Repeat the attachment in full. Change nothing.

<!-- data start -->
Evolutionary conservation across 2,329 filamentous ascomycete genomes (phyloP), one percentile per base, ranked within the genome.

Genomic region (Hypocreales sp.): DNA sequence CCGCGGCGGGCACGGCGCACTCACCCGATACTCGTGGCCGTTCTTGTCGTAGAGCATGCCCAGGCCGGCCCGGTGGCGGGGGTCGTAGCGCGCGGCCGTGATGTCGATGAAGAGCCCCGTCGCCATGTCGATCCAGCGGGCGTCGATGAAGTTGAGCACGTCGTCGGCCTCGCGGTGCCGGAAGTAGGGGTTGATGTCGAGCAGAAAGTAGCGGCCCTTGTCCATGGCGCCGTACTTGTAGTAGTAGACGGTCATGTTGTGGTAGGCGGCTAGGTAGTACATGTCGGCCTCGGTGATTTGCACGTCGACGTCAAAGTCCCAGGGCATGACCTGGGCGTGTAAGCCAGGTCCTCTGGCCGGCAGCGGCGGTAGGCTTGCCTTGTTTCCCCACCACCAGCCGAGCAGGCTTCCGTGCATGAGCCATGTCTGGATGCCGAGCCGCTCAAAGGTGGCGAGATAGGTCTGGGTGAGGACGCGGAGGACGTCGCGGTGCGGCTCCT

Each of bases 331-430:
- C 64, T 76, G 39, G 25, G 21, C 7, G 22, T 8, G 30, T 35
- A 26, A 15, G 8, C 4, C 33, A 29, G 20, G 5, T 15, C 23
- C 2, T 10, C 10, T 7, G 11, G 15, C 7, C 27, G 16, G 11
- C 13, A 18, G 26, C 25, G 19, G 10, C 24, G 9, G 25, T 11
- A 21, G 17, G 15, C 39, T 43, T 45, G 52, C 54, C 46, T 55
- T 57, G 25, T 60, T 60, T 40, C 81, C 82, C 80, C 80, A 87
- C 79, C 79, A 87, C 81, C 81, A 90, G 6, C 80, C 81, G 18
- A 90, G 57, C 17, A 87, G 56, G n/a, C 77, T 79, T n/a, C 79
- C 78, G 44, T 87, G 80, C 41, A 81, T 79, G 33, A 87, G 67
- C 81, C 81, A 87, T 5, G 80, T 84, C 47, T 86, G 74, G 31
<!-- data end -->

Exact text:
Evolutionary conservation across 2,329 filamentous ascomycete genomes (phyloP), one percentile per base, ranked within the genome.

Genomic region (Hypocreales sp.): DNA sequence CCGCGGCGGGCACGGCGCACTCACCCGATACTCGTGGCCGTTCTTGTCGTAGAGCATGCCCAGGCCGGCCCGGTGGCGGGGGTCGTAGCGCGCGGCCGTGATGTCGATGAAGAGCCCCGTCGCCATGTCGATCCAGCGGGCGTCGATGAAGTTGAGCACGTCGTCGGCCTCGCGGTGCCGGAAGTAGGGGTTGATGTCGAGCAGAAAGTAGCGGCCCTTGTCCATGGCGCCGTACTTGTAGTAGTAGACGGTCATGTTGTGGTAGGCGGCTAGGTAGTACATGTCGGCCTCGGTGATTTGCACGTCGACGTCAAAGTCCCAGGGCATGACCTGGGCGTGTAAGCCAGGTCCTCTGGCCGGCAGCGGCGGTAGGCTTGCCTTGTTTCCCCACCACCAGCCGAGCAGGCTTCCGTGCATGAGCCATGTCTGGATGCCGAGCCGCTCAAAGGTGGCGAGATAGGTCTGGGTGAGGACGCGGAGGACGTCGCGGTGCGGCTCCT

Each of bases 331-430:
- C 64, T 76, G 39, G 25, G 21, C 7, G 22, T 8, G 30, T 35
- A 26, A 15, G 8, C 4, C 33, A 29, G 20, G 5, T 15, C 23
- C 2, T 10, C 10, T 7, G 11, G 15, C 7, C 27, G 16, G 11
- C 13, A 18, G 26, C 25, G 19, G 10, C 24, G 9, G 25, T 11
- A 21, G 17, G 15, C 39, T 43, T 45, G 52, C 54, C 46, T 55
- T 57, G 25, T 60, T 60, T 40, C 81, C 82, C 80, C 80, A 87
- C 79, C 79, A 87, C 81, C 81, A 90, G 6, C 80, C 81, G 18
- A 90, G 57, C 17, A 87, G 56, G n/a, C 77, T 79, T n/a, C 79
- C 78, G 44, T 87, G 80, C 41, A 81, T 79, G 33, A 87, G 67
- C 81, C 81, A 87, T 5, G 80, T 84, C 47, T 86, G 74, G 31